Commercial aircraft manufacturers can’t make passenger jets fast enough to meet global demand. But that doesn’t mean that areas home to their production facilities will enjoy the privilege of hosting them indefinitely. They’ll need to compete even more aggressively for investment in the aerospace and defense sector, especially now that it’s back in growth mode.
Deloitte Touche Tohmatsu Ltd.’s 2016 Global Aerospace & Defense Outlook predicts revenue growth of 3 percent for the year, following three consecutive years of revenue declines. Trimmed defense budgets, particularly in the US, were behind those declines. But booming demand for passenger travel and air carriers’ fleet growth strategies are more than making up for that in the broader aerospace industry, resulting in revenue growth.
What are the location implications, particularly for those areas with established aerospace manufacturing clusters and new clusters? There are two implications, according to Tom Captain, Deloitte’s Global Leader, Aerospace & Defense Sector, who spearheaded his firm’s 2016 Outlook.
“The aerospace and defense industry has resumed its above-average growth trend, which portends good news for regions intent on attracting the industry to their locations,” Captain tells Site Selection. “For companies, it is a buyers’ market, with deals being offered by governments that are seemingly uneconomic. For governments, it is a tough, highly competitive market which will require outsized economic incentives, investments in infrastructure and job-training programs to be on par with what others are offering.”
Companies in revenue growth mode, like aerospace companies in 2016, can bring more leverage to location negotiations, notes Captain. “Aerospace companies continue to seek out locations that offer low cost labor, availability of a skilled workforce, low cost of living and economic development incentives from government authorities. Increasingly,” he adds, “OEMs are creating incentives for suppliers to co-locate in areas they choose for final assembly plants. The increased volume of companies locating manufacturing and distribution operations in Mobile, Alabama, and North Charleston, South Carolina, are good examples of this.”
Deloitte’s analysis points to the likelihood of new aircraft production programs emerging in developing regions. Captain says China and Canada are the examples most often cited. Airbus opened an A320 assembly facility in Tianjin in 2008 to meet demand from China’s booming civil aviation market. In September 2015, Boeing and Commercial Aircraft Corporation of China Ltd. (COMAC) announced plans to open a facility in China for interiors completion, paint and delivery of Boeing 737 aircraft to customers in China. Canada’s commercial airliner manufacturing industry is anchored by Montreal-based Bombardier, which recently won an order from Delta Airlines for up to 125 of its new C Series airliners.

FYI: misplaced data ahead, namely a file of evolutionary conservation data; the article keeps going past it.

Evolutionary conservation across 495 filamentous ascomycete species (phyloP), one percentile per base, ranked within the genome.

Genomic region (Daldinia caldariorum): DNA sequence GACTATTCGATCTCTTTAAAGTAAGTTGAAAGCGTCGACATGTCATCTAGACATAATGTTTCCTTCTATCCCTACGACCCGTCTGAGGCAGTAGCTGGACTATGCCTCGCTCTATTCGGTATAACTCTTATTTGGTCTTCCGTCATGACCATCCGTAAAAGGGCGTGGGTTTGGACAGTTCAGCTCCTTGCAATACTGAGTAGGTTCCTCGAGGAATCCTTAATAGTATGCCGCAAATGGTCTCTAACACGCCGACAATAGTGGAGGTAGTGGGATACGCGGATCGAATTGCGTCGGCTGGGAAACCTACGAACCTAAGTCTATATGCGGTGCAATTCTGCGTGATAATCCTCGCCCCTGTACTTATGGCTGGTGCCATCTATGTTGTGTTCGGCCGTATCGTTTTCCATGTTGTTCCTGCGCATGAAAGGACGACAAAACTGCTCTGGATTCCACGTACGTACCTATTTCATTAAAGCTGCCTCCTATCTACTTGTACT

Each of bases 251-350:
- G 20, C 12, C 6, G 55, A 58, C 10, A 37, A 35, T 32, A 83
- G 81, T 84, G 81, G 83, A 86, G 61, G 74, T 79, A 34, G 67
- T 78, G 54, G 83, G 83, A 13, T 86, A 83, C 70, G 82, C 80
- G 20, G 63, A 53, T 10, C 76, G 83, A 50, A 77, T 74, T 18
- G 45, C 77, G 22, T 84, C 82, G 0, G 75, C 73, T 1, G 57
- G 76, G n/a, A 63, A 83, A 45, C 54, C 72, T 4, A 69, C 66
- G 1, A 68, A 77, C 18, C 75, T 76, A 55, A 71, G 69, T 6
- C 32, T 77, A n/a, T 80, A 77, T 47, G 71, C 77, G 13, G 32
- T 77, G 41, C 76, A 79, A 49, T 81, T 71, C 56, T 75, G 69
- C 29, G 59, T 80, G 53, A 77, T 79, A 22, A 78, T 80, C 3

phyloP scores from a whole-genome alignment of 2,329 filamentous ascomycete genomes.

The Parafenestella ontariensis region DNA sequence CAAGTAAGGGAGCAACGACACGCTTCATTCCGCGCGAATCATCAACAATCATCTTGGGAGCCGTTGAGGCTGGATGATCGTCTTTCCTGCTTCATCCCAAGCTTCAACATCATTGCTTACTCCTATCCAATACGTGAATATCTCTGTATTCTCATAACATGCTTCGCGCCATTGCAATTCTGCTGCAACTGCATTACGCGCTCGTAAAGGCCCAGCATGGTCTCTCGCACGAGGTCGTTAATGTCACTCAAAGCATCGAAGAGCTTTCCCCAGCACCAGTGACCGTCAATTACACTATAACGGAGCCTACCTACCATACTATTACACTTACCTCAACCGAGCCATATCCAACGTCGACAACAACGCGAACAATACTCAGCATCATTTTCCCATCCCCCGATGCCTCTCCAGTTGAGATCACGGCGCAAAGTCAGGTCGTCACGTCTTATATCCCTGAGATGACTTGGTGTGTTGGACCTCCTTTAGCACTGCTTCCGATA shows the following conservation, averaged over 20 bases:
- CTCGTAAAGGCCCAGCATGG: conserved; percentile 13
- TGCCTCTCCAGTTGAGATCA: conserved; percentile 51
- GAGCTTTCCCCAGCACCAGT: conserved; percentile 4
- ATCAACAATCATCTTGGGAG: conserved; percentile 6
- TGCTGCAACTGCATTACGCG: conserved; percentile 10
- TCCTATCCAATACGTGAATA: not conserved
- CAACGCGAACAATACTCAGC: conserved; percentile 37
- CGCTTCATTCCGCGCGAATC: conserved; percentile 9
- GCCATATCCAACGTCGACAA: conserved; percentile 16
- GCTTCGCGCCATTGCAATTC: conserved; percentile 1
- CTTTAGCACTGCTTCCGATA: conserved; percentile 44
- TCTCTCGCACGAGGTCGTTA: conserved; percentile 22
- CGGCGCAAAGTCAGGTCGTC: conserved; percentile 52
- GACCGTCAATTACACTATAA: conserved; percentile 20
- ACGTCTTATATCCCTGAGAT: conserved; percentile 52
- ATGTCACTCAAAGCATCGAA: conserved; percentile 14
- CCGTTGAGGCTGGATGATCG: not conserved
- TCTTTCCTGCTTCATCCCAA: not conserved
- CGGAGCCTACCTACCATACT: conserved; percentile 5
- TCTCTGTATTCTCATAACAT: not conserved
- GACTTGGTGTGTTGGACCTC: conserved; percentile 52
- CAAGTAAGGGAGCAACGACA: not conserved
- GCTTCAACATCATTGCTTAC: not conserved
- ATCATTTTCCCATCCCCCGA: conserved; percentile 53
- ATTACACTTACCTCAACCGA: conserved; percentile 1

“In the US, right to work states with a low cost of labor, such as those found in many Southern and Southeastern states, are targeted areas to expand for aerospace companies,” says Captain. As for investment in China, it’s not just aerospace OEMs, but companies involved in airport construction, air traffic control, ground radar and related businesses that want access to this huge and growing market, he relates.
But aerospace investment in China is not immune from reshoring. “Labor-cost arbitrage gaps have begun to shrink due to the rapid substitution of process automation and robotics for manual labor,” says Captain. “This in turn has led to some manufacturing to return to the US and Europe from Asia. Aerospace capital flow will go to countries and regions where there is still a labor cost advantage, availability of a skilled workforce, an offset sales opportunity and economic development aid being offered.”
Back to the Gym
Meanwhile, the aerospace sector’s high-intensity workout regimen is finally paying off, the Outlook points out. Shedding extra supply chain pounds was the first order of business.
“Crushing price pressure by airline customers on aerospace OEMs, and in turn their suppliers, despite the record-setting backlog of orders, is forcing costs out of the system — lower overhead, lower levels of inventory, fewer workers, fewer suppliers with larger purchase orders at lower prices and increasing application of efficient manufacturing operations,” Captain explains. “The commercial aircraft industry now employs a record low relative level of workers when measured on several metrics — numbers of workers employed to produce a ton of aircraft, per seat delivered, per aircraft, per revenue dollar, and so forth. The industry is undergoing what the automotive industry experienced in the last 20 years to become more efficient.”
This is a US market advantage, the Deloitte report asserts, particularly with respect to US companies’ recent success in improving employee productivity compared to companies in Europe and Asia due to “greater flexibility to rationalize factories, adjust employee levels and manage their cost structure in a timely manner.”
Another US advantage, according to Captain: “European companies have lower profit margins, partly due to government support for employee protection schemes. US publicly listed companies have pressure from shareholders to improve profit margins, which drives higher levels of efficiency, which makes them more competitive.”